2.2 Data Preprocessing
The Neural Networks package offers several algorithms to build models using data. Before applying any of the built-in functions for training, it is important to check that the data is "reasonable." Naturally, you cannot expect to obtain good models from poor or insufficient data. Unfortunately, there is no standard procedure that can be used to test the quality of the data. Depending on the problem, there might be special features in the data that may be used in testing data quality. Toward this end, some general advice is given below.
One way to check for quality is to view graphical representations of the data in question, in the hope of selecting a reasonable subset while eliminating problematic parts. For this purpose, you can use any suitable Mathematica plotting function or employ other such functions that come with the Neural Networks package especially designed to visualize the data in classification, time series, and dynamical system problems.
In examining the data for a classification problem, some reasonable questions to ask may include the following:
Are all classes equally represented by the data?
Are there any outliers, data samples dissimilar from the rest?
For time-dependent data the following questions might be considered:
Are there any outliers, data samples very different from neighboring values?
Does the input signal of the dynamic system lie within the interesting amplitude range?
Does the input signal of the dynamic system excite the interesting frequency range?
Answers to these questions might reveal potential difficulties in using the given data for training. If so, new data may be needed.
Even if they appear to be quite reasonable, it might be a good idea to consider preprocessing the data before initiating training. Preprocessing is a transformation, or conditioning, of data designed to make modeling easier and more robust. For example, a known nonlinearity in some given data could be removed by an appropriate transformation, producing data that conforms to a linear model that is easier to work with.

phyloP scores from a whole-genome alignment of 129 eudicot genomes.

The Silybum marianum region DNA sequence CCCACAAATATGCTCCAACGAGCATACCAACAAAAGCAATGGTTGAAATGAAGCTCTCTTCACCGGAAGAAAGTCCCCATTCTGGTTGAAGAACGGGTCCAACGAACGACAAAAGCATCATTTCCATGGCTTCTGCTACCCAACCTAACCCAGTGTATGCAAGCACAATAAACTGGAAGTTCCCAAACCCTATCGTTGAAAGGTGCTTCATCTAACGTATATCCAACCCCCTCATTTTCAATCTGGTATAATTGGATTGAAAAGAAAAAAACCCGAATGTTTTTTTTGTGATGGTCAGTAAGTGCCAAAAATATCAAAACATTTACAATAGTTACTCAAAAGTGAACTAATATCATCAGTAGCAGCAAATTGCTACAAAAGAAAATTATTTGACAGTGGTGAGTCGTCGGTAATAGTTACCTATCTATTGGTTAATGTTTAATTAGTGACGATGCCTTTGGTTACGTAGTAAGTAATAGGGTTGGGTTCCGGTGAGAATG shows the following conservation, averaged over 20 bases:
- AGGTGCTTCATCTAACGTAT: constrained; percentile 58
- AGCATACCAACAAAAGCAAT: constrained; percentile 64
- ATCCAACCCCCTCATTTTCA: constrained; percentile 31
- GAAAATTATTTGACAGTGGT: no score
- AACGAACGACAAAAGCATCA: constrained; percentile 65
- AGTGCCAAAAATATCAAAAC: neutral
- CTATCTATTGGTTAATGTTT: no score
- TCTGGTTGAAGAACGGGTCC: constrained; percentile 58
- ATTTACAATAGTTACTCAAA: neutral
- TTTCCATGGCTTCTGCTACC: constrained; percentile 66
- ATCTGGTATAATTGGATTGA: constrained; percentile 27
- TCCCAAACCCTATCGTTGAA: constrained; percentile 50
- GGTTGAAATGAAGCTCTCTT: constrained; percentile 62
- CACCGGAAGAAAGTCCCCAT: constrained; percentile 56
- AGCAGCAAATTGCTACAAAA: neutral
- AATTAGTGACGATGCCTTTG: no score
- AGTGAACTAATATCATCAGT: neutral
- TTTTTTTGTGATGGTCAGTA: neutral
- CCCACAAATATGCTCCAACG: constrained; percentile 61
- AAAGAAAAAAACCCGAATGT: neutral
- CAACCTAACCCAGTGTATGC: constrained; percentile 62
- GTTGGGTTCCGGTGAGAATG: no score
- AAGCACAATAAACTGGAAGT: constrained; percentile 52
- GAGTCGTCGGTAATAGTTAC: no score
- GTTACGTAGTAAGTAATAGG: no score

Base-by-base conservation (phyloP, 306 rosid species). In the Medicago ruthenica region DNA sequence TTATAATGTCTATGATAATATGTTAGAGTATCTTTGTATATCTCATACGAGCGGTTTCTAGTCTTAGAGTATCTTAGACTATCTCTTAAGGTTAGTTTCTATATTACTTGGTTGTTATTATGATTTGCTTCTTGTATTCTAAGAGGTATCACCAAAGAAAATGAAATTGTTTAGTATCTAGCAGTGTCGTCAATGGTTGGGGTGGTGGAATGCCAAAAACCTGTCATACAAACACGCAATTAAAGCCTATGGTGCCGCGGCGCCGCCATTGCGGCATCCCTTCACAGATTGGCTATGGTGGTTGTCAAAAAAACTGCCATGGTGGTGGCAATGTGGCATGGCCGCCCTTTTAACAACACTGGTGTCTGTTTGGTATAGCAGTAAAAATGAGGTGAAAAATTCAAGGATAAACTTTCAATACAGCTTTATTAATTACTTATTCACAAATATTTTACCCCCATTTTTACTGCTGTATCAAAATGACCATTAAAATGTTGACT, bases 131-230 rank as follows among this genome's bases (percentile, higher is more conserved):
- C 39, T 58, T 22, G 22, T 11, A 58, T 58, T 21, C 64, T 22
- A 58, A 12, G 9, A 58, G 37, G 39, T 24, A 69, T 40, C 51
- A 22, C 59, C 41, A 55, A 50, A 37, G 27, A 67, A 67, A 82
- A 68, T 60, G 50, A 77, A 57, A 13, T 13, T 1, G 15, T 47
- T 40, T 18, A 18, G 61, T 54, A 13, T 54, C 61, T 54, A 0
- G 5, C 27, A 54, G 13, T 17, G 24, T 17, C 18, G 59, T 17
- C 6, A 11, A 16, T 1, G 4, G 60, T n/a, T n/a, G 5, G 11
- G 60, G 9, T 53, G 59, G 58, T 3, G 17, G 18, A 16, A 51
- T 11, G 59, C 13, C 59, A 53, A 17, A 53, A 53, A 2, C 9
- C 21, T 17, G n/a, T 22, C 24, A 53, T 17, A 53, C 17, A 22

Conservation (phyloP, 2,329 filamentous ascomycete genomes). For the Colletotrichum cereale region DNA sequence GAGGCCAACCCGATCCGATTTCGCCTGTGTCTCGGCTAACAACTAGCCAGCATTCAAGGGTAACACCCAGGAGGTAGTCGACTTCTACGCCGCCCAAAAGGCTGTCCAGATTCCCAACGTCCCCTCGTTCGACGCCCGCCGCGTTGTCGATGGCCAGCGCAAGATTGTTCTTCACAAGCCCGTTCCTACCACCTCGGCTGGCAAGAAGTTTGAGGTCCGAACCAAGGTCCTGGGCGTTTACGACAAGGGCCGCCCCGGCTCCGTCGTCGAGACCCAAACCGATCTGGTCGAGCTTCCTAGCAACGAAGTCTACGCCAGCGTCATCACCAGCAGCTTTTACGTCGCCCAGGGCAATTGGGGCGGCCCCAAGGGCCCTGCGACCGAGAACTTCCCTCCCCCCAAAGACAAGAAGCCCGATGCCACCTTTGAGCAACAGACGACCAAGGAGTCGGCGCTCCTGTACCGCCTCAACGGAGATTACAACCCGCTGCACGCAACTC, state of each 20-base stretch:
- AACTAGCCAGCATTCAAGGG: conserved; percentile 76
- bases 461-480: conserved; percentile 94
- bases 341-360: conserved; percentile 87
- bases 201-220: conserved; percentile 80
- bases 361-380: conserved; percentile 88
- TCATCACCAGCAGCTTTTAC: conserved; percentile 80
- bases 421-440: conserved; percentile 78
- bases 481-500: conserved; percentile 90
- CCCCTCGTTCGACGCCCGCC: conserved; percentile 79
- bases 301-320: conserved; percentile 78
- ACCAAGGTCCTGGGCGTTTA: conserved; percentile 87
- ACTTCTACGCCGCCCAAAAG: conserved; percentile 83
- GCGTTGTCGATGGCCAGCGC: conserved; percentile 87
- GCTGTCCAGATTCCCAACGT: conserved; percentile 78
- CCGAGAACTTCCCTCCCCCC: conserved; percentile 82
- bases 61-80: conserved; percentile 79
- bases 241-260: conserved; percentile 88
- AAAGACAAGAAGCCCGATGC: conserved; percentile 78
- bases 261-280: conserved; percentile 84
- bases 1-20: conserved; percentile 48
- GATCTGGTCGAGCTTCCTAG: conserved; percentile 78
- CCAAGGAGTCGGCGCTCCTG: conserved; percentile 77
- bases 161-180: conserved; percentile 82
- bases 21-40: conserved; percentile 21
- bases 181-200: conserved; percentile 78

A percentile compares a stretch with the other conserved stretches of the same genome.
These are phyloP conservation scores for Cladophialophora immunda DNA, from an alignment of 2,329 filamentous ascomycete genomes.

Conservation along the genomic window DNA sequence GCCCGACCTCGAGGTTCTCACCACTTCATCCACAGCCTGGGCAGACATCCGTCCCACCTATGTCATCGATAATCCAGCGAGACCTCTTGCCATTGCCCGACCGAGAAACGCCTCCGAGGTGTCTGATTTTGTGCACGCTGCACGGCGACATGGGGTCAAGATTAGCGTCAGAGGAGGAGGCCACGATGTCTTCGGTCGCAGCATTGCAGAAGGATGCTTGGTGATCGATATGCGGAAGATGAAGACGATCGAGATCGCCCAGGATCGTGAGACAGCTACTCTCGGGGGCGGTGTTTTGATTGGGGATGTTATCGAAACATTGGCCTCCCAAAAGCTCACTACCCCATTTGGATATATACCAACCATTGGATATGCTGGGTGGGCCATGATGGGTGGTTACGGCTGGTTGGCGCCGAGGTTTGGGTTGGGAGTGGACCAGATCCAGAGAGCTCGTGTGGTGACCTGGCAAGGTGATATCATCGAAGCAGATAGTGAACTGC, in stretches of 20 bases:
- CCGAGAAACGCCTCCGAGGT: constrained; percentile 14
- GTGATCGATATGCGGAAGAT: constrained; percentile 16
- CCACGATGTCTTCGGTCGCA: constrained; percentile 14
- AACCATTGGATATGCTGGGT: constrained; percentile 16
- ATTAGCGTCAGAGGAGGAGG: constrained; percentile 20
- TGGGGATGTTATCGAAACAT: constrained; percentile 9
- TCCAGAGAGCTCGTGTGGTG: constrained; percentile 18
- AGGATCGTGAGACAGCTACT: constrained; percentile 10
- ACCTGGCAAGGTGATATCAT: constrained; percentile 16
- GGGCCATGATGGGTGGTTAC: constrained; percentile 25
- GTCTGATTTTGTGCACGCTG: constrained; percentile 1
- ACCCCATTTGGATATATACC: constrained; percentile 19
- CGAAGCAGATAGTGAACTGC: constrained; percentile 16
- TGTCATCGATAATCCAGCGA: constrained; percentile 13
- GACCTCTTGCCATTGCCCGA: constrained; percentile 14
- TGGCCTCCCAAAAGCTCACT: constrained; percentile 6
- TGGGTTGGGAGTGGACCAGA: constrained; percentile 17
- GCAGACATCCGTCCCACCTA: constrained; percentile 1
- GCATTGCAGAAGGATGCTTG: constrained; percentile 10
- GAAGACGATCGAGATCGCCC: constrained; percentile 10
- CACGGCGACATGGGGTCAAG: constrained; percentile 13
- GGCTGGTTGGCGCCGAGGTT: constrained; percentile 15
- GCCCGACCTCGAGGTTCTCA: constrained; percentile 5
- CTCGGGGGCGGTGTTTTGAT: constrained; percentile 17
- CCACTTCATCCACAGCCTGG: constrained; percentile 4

Similarly, removing detected trends and outliers in the data will improve the accuracy of the model. Therefore, before training a neural network, you should consider the possibility of transforming the data in some useful way.
You should always make sure that the range of the data is neither too small nor too large so that you stay well within the machine precision of your computer. If this is not possible, you should scale the data. Although Mathematica can work with arbitrary accuracy, you gain substantial computational speed if you stay within machine precision. The reason for this is that the Neural Networks package achieves substantial computational speed-up using the Compile command, which limits subsequent computation to the precision of the machine.
It is also advisable to scale the data so that the different input signals have approximately the same numerical range. This is not necessary for feedforward and Hopfield networks, but is recommended for all other network models. The reason for this is that the other network models rely on Euclidean measures, so that unscaled data could bias or interfere with the training process. Scaling the data so that all inputs have the same range often speeds up the training and improves resulting performance of the derived model.
It is also a good idea to divide the data set into training data and validation data. The validation data should not be used in the training but, instead, be reserved for the quality check of the obtained network.
You may use any of the available Mathematica commands to perform the data preprocessing before applying neural network algorithms; therefore, you may consult the standard Mathematica reference: Wolfram, Stephen, The Mathematica Book, 4th ed. (Wolfram Media/Cambridge University Press, 1999). Some interesting starting points might be 1.6.6 Manipulating Numerical Data, 1.6.7 Statistics Packages, 1.8.3 Vectors and Matrices, Statistics`DataManipulation`, and LinearAlgebra`MatrixManipulation`.